Enhances Exercise Performance

Taurine helps your body adapt to physical stress making it a go-to for lowering RPE. Research shows there are benefits for both endurance and anaerobic, high-intensity forms of exercise.

Let’s look at anaerobic first: Taurine helps the type 2 fast-twitch muscles contract forcefully by supporting the contractile properties of muscle. It also counters fatigue and the “burning” feeling you get from intense efforts. Taurine helps clear lactate via its ability to improve calcium buffering.

In one study that supplemented 4 g of taurine for 2 weeks, subjects ran 7 minutes longer until exhausted at an intensity of 75 percent of maximal. Levels of lactate and other byproducts were significantly lower (1).

Here are the endurance benefits: In addition to helping the body burn fat and spare glycogen during intense exercise, taurine augments your sweat response, lowering core body temperature. Improved thermoregulation plays an important role in maintaining performance during the latter stages of an exercise bout.

When volunteers took 0.5 g of taurine two hours before a time trial in the heat, they improved time to exhaustion by 10 percent, which researchers attributed to lower core temperature (5). Mean sweat rate was higher by 12.7 percent (good), while RPE was lower.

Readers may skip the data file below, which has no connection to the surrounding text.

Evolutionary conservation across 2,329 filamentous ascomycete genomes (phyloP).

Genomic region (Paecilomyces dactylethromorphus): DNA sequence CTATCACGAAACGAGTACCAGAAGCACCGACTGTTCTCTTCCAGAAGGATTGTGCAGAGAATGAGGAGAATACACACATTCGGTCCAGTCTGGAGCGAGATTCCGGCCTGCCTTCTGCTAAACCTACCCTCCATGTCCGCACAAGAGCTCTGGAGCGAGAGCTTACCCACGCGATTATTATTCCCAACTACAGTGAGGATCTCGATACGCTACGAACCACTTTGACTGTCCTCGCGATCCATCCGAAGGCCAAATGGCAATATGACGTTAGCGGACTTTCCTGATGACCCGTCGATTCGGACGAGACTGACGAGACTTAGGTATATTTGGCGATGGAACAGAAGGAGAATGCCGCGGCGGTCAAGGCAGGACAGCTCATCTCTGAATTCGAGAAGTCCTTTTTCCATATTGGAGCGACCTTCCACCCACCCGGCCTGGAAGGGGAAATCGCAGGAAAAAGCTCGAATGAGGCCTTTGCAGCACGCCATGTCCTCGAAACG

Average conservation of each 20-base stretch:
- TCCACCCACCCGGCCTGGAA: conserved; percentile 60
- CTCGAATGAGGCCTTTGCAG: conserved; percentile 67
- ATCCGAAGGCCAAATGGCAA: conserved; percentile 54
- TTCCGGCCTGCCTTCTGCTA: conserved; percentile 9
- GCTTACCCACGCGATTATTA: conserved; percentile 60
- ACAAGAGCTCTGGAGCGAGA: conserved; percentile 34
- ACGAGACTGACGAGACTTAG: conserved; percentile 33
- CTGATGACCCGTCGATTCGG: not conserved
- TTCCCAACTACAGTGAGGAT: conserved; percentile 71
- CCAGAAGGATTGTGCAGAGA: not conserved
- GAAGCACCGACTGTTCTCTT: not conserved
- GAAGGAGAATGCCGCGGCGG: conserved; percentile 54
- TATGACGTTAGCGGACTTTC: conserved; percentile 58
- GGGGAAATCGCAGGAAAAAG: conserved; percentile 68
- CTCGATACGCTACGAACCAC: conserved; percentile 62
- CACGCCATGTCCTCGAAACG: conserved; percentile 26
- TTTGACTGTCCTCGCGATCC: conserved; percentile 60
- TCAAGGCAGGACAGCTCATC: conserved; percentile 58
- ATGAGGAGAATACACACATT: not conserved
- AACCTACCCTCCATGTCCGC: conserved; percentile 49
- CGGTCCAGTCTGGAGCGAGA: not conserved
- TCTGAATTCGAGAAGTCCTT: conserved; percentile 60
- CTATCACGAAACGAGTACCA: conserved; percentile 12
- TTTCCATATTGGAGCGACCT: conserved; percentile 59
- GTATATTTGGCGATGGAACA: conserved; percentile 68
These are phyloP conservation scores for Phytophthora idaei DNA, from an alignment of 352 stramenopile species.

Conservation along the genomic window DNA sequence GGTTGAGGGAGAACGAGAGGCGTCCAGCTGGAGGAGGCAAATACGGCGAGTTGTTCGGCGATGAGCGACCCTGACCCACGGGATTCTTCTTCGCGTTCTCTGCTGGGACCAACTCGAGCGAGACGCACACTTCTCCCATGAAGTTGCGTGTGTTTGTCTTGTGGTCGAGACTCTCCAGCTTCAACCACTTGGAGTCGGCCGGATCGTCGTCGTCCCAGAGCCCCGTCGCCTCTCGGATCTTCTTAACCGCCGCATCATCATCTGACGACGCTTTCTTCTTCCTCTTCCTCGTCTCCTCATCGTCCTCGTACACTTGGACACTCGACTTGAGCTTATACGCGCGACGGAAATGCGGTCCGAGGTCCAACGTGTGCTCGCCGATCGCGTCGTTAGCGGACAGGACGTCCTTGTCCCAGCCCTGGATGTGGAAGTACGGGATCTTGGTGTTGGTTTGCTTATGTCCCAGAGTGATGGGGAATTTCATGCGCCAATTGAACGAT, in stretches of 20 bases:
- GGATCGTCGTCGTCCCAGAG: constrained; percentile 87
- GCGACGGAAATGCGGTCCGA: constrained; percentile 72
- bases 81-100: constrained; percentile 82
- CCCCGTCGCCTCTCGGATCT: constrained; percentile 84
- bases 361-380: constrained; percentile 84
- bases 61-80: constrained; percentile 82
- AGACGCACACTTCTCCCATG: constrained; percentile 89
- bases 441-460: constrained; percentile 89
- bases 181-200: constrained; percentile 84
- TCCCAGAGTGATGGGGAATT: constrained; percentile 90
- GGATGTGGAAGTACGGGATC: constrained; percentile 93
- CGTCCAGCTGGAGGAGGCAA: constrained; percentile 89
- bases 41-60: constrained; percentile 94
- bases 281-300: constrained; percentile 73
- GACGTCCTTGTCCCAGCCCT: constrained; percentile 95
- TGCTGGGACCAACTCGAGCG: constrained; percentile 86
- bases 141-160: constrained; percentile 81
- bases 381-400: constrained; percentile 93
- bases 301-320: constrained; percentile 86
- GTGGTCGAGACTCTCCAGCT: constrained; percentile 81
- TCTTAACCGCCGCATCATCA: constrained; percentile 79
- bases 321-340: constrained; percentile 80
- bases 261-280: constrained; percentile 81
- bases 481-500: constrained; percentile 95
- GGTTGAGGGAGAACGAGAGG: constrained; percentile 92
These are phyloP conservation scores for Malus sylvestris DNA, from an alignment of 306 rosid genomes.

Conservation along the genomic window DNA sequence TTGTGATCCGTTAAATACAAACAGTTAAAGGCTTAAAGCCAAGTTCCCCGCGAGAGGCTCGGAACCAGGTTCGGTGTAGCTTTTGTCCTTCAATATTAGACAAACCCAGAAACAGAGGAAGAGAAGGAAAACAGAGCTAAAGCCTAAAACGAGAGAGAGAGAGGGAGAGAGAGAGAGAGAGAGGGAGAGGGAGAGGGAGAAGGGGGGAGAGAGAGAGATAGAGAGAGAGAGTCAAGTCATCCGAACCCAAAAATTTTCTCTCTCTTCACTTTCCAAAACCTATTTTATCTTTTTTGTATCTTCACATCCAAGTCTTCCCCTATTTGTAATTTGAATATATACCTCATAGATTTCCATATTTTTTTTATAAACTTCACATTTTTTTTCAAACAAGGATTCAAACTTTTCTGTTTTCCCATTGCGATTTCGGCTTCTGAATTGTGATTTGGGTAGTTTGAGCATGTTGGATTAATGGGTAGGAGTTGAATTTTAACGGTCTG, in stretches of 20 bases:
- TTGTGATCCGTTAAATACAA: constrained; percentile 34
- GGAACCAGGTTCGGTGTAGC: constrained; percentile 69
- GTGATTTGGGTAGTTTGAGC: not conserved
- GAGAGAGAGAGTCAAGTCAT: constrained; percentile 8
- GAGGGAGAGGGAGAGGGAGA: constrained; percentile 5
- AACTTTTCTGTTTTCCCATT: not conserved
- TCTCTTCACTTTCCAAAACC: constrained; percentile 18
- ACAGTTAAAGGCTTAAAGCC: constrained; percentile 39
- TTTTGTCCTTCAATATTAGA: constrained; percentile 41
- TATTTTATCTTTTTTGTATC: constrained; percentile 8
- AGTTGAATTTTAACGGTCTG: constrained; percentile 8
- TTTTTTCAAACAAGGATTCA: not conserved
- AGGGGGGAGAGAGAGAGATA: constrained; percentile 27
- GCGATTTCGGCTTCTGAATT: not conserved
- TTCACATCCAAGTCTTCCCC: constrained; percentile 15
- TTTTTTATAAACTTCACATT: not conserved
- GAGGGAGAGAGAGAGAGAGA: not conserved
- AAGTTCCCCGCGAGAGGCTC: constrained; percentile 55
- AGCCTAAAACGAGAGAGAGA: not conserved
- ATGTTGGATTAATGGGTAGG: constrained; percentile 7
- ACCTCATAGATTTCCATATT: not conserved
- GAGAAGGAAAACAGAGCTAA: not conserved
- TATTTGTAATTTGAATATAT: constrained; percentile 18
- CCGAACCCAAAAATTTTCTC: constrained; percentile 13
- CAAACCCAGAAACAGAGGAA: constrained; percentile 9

Protects The Heart

Taurine is a cardioprotective nutrient that is stored in the cardiac mitochondria in high concentrations where it reduces oxidative stress. Lack of taurine can deplete energy production in the mitochondria in the heart and lead to increased levels of inflammation.

Raising taurine levels can lower blood pressure and improve the exercise capacity of patients with heart failure. One study found that giving patients with ventricular heart failure 500 mg of taurine significantly increased exercise distance over a two-week period.

Scientists recommend combining taurine with magnesium to protect the heart after a study found that Japanese volunteers with higher levels of these two nutrients demonstrated the healthiest cardiovascular status (6). The Japanese have higher levels of taurine and magnesium due to the high presence of fish in the diet, supporting heart health.

How To Take Taurine:

Take 0.5 to 3 g of taurine for health and anti-stress benefits.

Take 3 to 6 grams of taurine after workouts to support recovery.

For athletic performance, 3 to 6 grams is recommended. In one study, compared to an energy drink that supplied 1-2 grams of taurine, higher dose of 4 to 6 grams improved performance to a greater degree.

Take taurine 1 to 2 hours prior to exercise to achieve peak plasma concentrations during training.

Vegetarians and those who eat predominantly plant-based diets may benefit from regular supplementation. Taurine is only available in animal products and vegetarians are often taurine deficient, which contributes to increased levels of anxiety and depression.

When possible, take taurine on an empty stomach because this improves absorption.

Taurine Goes Well With:
  • Magnesium to calm stress and promote exercise recovery. This duo has also been shown to improve water retention and ease bloating.
  • BCAAs to improve muscle recovery and offset muscle damage from intense training.
  • Curcumin to tamp down inflammation.
References